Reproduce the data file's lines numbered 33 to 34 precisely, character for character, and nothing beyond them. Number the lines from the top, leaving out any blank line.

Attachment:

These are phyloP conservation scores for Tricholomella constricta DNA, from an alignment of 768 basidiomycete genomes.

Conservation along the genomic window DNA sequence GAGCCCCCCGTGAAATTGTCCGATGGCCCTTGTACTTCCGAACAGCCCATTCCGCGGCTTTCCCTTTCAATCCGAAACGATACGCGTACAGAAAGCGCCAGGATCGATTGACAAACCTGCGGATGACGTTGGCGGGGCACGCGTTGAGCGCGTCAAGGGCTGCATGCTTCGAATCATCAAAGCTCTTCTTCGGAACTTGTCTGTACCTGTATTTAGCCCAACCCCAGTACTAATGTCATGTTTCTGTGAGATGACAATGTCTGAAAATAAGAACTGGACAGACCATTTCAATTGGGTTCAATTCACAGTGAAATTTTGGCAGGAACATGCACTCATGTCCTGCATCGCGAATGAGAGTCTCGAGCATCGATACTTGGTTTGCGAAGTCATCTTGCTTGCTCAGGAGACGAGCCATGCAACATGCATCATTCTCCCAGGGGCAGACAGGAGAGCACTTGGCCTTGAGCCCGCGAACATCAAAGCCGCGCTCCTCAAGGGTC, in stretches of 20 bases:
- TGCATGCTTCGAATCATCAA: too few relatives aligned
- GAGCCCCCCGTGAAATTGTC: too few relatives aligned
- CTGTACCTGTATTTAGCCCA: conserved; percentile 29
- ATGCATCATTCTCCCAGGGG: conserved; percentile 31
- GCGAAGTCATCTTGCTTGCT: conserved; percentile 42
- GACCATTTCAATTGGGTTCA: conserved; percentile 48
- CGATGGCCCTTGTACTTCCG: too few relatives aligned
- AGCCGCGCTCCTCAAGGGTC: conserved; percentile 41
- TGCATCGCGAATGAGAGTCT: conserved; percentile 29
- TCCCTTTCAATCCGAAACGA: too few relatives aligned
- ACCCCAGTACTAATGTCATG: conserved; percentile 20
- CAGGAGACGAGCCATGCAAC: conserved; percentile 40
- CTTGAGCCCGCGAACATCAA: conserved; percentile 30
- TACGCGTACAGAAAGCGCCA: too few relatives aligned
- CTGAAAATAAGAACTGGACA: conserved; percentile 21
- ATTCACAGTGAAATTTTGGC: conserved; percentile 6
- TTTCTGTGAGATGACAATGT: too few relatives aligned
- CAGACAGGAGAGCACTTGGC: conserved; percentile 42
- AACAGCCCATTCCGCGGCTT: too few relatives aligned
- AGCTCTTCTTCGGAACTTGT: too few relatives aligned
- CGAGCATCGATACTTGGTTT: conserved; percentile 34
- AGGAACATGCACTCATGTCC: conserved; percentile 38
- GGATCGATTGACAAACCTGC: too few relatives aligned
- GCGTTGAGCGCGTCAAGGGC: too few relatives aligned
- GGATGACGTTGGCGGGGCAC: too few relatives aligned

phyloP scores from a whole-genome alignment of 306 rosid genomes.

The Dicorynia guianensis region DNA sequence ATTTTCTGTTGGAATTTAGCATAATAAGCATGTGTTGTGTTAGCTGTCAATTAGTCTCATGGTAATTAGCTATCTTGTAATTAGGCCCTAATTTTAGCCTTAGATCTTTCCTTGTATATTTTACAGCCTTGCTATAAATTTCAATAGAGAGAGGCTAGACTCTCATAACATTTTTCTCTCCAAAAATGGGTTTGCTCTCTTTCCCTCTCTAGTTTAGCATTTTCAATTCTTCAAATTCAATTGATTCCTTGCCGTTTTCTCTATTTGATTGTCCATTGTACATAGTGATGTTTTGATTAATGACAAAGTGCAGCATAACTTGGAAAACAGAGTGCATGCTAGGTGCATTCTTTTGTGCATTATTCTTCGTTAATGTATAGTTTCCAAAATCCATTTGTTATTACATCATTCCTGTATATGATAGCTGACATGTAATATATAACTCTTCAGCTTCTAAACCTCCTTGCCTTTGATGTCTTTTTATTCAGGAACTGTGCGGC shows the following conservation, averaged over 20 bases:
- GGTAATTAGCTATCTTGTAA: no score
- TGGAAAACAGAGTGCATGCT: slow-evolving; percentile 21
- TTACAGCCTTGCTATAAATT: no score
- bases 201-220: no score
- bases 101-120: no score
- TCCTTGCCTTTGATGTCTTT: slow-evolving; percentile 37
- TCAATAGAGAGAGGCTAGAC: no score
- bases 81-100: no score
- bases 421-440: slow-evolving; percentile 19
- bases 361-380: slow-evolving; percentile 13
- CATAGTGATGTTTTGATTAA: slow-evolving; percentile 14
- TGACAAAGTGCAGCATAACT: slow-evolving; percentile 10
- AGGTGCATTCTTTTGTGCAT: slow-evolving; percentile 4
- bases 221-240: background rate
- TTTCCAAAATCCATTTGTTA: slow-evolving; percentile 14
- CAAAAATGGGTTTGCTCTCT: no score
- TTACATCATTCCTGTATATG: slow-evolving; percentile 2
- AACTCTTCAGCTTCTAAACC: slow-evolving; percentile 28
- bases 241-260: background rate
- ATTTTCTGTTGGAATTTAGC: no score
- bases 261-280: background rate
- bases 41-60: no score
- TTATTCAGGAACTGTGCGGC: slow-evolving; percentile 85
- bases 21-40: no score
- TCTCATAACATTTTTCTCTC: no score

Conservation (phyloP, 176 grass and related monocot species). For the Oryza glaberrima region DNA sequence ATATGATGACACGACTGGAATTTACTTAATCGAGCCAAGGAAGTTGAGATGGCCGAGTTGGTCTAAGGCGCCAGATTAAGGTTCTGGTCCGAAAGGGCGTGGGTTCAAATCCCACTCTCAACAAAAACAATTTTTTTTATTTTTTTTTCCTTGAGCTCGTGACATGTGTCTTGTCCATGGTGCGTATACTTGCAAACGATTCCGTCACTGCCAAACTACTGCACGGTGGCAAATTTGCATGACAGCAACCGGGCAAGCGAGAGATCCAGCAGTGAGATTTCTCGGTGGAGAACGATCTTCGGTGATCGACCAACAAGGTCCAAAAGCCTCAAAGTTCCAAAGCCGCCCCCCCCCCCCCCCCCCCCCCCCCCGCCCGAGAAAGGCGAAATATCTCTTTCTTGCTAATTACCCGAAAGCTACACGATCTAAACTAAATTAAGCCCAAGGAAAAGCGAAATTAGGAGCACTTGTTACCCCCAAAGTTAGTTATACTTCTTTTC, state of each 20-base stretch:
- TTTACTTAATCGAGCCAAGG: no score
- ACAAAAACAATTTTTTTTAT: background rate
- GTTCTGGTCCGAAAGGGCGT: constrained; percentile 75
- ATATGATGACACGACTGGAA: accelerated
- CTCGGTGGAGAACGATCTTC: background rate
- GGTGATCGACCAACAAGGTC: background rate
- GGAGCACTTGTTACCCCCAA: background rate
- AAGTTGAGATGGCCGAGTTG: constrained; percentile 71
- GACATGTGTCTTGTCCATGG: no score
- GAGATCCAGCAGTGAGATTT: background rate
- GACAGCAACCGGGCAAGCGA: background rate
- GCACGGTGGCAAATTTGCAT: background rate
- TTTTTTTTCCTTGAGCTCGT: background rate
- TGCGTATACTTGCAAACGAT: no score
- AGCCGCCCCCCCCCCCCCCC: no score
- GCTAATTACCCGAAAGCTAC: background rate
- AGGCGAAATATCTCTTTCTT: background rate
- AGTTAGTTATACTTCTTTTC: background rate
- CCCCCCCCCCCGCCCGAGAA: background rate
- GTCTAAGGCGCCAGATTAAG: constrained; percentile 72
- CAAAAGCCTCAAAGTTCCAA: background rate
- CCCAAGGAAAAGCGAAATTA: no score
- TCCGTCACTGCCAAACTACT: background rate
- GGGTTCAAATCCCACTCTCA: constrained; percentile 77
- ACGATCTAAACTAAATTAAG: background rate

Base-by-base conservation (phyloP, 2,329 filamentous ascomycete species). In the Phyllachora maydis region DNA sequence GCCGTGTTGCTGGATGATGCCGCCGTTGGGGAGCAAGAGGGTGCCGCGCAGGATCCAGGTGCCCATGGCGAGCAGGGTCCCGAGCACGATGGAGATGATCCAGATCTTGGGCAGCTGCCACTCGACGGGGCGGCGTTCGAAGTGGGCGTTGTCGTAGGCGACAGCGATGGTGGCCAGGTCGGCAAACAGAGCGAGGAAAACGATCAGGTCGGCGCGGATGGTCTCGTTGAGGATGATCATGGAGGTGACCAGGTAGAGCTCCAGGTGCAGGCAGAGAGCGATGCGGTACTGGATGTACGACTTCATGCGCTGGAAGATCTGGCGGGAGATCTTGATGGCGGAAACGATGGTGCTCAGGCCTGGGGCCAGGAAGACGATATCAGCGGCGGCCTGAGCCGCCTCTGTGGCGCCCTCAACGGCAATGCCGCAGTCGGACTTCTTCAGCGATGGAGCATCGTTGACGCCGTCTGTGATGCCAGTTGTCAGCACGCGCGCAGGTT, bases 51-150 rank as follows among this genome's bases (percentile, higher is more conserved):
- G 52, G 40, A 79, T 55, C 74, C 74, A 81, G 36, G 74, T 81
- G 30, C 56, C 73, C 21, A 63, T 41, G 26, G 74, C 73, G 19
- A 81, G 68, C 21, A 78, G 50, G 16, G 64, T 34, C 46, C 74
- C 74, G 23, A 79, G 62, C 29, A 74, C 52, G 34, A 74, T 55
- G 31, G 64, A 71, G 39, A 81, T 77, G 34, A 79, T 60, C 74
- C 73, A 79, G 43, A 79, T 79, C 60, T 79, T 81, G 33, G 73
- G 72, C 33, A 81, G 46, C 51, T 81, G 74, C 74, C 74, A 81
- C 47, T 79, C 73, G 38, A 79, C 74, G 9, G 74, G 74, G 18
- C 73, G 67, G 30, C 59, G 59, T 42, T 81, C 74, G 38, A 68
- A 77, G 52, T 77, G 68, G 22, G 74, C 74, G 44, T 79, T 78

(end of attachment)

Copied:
- bases 201-220: no score
- bases 101-120: no score